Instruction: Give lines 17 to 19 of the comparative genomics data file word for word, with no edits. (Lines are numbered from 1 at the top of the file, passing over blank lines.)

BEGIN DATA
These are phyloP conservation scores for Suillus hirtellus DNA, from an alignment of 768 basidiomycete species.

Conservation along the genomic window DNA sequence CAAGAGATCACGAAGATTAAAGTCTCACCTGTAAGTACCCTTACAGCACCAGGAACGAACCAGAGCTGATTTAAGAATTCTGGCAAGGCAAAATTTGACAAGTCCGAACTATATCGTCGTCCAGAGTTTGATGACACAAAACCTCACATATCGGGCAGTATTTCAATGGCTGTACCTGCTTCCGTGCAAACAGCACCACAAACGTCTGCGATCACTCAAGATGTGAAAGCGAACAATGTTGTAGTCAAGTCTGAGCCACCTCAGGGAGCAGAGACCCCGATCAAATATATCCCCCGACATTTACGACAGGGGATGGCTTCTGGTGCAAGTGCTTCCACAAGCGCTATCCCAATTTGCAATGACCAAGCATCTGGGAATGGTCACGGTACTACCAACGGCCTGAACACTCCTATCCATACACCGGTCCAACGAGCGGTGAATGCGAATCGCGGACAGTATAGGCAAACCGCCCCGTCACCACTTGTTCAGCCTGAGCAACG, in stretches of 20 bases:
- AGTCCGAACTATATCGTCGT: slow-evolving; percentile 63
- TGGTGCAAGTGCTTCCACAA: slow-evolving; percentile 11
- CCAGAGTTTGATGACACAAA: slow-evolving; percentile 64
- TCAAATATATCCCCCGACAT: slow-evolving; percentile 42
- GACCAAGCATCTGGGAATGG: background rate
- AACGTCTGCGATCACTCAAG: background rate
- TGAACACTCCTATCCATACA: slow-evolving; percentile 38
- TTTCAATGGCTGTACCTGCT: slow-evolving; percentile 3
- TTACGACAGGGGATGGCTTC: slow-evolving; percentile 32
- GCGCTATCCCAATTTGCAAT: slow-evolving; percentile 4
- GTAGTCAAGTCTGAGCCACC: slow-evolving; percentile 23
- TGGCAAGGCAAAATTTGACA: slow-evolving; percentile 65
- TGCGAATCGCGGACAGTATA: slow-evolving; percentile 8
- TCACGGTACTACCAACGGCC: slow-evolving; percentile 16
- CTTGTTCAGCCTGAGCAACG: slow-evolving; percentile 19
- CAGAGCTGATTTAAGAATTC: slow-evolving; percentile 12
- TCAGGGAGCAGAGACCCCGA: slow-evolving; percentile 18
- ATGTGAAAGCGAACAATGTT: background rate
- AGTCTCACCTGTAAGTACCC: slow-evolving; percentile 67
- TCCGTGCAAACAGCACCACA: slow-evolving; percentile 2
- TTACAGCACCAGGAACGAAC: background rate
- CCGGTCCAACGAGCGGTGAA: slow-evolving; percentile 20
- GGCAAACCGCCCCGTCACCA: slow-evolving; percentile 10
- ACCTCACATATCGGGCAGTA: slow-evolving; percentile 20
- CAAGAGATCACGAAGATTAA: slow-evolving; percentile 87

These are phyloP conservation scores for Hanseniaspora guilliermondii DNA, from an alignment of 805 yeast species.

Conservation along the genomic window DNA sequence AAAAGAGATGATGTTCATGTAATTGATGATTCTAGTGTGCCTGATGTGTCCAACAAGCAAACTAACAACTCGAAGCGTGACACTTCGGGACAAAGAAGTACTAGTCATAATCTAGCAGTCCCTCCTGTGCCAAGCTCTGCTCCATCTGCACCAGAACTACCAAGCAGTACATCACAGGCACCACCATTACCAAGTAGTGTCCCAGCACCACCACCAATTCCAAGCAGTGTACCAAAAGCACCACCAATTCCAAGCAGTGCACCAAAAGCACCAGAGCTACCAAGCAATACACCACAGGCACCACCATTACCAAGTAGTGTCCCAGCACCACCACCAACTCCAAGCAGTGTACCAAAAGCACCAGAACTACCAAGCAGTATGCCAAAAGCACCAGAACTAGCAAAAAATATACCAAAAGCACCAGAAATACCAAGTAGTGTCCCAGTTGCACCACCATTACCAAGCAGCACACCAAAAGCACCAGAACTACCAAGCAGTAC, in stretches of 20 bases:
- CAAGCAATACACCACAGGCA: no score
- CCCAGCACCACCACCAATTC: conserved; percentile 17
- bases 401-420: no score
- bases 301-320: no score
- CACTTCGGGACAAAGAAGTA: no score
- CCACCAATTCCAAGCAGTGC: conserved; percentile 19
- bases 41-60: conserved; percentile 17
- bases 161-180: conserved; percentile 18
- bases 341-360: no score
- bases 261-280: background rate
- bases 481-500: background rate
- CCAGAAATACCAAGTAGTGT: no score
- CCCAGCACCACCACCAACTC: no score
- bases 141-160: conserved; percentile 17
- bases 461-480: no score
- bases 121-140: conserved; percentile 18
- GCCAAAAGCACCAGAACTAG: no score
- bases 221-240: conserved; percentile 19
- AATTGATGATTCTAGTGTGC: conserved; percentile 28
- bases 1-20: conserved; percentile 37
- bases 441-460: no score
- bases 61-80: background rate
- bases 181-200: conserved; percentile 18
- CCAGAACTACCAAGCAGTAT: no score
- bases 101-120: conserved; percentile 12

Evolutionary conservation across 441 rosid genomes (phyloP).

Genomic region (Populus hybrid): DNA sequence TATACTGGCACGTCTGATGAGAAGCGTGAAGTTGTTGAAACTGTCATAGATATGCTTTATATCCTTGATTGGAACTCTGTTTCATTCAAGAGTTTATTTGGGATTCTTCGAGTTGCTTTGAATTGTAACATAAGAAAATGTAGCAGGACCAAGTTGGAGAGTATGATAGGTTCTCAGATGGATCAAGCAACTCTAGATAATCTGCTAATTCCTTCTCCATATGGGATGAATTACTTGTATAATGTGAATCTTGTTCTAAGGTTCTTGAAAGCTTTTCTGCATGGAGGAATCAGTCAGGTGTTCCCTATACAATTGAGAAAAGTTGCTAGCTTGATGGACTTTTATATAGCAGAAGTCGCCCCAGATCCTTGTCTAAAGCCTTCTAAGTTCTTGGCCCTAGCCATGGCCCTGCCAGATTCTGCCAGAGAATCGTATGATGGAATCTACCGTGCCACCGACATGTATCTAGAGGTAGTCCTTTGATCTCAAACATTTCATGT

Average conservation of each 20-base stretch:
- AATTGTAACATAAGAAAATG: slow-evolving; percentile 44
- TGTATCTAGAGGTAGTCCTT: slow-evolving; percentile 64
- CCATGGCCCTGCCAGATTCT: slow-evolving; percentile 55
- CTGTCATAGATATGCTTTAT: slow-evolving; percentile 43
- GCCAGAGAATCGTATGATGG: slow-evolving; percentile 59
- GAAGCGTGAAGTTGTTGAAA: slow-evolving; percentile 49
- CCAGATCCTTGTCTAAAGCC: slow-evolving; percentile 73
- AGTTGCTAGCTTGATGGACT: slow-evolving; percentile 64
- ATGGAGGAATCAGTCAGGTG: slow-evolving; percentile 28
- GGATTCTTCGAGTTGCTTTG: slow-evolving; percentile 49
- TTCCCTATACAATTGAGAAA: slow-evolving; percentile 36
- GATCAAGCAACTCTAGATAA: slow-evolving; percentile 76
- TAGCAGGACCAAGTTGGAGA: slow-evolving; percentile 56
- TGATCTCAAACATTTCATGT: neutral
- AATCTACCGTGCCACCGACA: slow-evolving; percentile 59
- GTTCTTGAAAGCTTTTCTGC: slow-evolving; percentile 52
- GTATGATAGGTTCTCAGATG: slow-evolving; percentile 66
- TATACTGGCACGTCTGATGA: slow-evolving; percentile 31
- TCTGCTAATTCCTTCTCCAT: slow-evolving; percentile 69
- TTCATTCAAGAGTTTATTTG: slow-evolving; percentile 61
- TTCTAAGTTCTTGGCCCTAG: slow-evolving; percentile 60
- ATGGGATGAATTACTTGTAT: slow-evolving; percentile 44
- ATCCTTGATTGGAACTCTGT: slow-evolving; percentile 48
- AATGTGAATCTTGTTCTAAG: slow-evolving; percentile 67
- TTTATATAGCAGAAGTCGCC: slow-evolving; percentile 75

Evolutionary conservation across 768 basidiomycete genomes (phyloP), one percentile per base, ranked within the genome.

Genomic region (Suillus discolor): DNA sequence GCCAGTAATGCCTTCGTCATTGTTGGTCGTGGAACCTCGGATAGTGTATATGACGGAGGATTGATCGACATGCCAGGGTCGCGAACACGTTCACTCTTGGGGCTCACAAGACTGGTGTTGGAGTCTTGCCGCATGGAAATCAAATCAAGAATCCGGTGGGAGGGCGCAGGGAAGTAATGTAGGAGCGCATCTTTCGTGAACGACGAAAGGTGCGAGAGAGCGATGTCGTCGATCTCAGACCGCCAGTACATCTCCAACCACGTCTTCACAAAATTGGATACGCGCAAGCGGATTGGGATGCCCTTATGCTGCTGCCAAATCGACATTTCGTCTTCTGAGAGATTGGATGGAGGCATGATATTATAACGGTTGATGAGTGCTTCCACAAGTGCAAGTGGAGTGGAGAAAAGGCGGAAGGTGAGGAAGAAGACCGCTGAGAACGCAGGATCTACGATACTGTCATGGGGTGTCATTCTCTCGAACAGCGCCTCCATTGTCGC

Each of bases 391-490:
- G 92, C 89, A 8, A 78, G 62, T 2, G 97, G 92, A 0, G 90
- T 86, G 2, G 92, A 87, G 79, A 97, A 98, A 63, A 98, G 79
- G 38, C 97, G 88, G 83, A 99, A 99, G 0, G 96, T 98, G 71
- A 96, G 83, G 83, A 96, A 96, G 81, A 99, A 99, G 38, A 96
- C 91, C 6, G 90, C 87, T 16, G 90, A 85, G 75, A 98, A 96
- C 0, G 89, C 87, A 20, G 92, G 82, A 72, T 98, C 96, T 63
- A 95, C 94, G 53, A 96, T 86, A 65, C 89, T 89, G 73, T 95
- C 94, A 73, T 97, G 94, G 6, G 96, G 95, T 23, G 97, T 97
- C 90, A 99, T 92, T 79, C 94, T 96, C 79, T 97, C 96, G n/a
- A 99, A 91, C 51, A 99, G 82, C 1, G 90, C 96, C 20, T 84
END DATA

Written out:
- CTTGTTCAGCCTGAGCAACG: slow-evolving; percentile 19
- CAGAGCTGATTTAAGAATTC: slow-evolving; percentile 12
- TCAGGGAGCAGAGACCCCGA: slow-evolving; percentile 18